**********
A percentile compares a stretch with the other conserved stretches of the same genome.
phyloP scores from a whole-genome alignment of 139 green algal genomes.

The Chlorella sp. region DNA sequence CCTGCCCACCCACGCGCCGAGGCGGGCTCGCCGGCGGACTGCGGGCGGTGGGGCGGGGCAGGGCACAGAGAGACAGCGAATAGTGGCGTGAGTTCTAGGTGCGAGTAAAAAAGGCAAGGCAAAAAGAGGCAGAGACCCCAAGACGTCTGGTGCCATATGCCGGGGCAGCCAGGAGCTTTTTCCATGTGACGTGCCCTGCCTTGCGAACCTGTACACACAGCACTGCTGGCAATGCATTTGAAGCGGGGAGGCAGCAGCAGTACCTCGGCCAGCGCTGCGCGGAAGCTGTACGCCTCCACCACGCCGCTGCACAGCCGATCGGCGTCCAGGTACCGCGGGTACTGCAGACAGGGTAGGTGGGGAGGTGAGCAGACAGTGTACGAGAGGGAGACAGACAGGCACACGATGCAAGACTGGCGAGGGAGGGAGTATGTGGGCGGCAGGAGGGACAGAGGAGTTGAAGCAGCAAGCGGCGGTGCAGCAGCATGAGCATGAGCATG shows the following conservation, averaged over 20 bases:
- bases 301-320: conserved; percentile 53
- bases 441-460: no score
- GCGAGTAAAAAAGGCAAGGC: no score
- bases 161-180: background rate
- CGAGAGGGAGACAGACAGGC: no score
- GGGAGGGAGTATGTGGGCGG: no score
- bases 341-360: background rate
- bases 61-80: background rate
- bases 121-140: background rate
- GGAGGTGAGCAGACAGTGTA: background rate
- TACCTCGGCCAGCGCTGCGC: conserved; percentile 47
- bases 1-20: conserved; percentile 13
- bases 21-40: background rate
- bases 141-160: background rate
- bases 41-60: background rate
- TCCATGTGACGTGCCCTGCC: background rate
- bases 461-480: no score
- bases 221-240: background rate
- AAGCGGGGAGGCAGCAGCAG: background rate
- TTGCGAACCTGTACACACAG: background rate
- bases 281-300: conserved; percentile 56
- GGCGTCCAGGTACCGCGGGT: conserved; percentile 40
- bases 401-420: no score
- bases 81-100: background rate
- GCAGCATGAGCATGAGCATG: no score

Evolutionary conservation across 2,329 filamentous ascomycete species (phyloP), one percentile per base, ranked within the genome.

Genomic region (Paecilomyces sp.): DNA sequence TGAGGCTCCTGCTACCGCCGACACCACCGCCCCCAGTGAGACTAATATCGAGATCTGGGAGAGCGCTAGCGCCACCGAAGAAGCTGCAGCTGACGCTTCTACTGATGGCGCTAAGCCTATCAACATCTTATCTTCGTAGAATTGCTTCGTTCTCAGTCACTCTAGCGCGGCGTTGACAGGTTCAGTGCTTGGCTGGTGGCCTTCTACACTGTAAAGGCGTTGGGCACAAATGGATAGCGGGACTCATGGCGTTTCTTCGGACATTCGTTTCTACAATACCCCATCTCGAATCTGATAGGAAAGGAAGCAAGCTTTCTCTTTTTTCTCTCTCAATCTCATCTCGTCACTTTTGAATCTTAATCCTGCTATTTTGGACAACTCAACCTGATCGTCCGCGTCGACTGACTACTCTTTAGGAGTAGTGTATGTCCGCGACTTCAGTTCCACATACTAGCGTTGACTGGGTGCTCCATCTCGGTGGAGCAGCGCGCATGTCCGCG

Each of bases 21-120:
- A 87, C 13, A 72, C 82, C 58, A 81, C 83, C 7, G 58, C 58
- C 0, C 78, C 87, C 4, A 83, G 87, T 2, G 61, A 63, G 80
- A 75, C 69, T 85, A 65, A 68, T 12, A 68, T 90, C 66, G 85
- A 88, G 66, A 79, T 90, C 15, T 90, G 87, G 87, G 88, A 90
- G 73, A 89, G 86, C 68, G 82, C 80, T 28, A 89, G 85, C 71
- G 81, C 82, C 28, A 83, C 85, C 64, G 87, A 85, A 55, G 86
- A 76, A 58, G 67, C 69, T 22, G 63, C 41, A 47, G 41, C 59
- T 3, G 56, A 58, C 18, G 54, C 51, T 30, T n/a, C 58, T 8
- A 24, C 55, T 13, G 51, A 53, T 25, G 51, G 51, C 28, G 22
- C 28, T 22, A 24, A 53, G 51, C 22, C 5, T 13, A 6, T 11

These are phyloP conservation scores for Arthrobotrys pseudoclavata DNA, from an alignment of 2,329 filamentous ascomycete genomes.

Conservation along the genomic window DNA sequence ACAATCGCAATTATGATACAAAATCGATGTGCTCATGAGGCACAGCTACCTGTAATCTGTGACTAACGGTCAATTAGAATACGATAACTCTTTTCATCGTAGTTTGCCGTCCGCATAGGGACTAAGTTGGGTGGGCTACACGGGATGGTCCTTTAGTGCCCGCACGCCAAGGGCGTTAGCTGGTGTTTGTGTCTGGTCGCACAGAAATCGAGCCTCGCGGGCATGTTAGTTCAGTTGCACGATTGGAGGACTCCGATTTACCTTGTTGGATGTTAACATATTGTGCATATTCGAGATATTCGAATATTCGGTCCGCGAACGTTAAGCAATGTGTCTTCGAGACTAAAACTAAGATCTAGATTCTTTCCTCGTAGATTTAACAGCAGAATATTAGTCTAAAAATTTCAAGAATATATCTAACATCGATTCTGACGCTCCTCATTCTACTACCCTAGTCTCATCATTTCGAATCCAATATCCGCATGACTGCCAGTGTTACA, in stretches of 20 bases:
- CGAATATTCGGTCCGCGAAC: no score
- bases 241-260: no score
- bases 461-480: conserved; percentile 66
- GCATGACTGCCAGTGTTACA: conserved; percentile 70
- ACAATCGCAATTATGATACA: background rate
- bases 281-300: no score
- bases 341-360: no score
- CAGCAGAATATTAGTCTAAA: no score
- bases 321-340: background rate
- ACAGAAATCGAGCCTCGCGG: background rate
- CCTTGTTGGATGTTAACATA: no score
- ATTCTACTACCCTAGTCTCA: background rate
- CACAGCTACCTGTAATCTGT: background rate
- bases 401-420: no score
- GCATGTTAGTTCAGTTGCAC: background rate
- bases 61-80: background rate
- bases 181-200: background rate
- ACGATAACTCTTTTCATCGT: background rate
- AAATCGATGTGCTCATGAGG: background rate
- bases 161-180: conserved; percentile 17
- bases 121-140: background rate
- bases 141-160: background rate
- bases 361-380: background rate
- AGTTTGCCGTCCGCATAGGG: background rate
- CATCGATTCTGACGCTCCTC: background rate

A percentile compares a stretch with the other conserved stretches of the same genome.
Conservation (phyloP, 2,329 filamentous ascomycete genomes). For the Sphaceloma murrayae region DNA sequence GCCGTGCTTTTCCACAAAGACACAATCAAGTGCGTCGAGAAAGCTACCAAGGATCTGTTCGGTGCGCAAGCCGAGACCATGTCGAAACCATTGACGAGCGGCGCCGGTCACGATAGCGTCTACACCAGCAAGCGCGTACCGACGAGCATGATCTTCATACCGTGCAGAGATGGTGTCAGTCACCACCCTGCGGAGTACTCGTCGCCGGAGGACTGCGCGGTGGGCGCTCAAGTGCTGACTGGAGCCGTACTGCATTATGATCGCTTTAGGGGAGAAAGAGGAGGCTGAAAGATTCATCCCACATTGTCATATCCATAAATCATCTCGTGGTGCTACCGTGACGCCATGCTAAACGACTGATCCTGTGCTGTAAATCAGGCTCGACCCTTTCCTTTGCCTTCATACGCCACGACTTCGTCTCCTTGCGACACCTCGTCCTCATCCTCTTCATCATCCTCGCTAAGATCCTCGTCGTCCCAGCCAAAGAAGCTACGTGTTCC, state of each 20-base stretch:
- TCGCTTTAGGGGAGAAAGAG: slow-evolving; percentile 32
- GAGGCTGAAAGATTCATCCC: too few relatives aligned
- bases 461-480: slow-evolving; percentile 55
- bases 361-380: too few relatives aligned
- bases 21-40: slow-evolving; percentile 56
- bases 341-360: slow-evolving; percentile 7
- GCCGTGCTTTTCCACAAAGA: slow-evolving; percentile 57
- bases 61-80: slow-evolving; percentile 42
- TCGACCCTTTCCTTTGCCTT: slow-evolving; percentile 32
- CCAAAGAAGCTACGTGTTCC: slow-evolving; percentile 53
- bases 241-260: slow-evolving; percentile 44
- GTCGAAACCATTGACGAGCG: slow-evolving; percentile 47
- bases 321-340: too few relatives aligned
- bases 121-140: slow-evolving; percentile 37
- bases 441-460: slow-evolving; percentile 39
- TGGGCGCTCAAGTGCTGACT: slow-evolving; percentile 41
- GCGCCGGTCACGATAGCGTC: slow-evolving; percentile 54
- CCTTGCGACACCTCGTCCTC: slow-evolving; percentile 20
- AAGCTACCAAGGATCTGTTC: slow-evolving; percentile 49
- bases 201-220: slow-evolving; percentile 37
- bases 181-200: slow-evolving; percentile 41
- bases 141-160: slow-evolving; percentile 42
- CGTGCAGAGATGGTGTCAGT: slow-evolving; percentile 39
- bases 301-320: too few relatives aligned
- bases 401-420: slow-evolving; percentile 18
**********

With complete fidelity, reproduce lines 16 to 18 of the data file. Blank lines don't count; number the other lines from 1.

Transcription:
- bases 21-40: background rate
- bases 141-160: background rate
- bases 41-60: background rate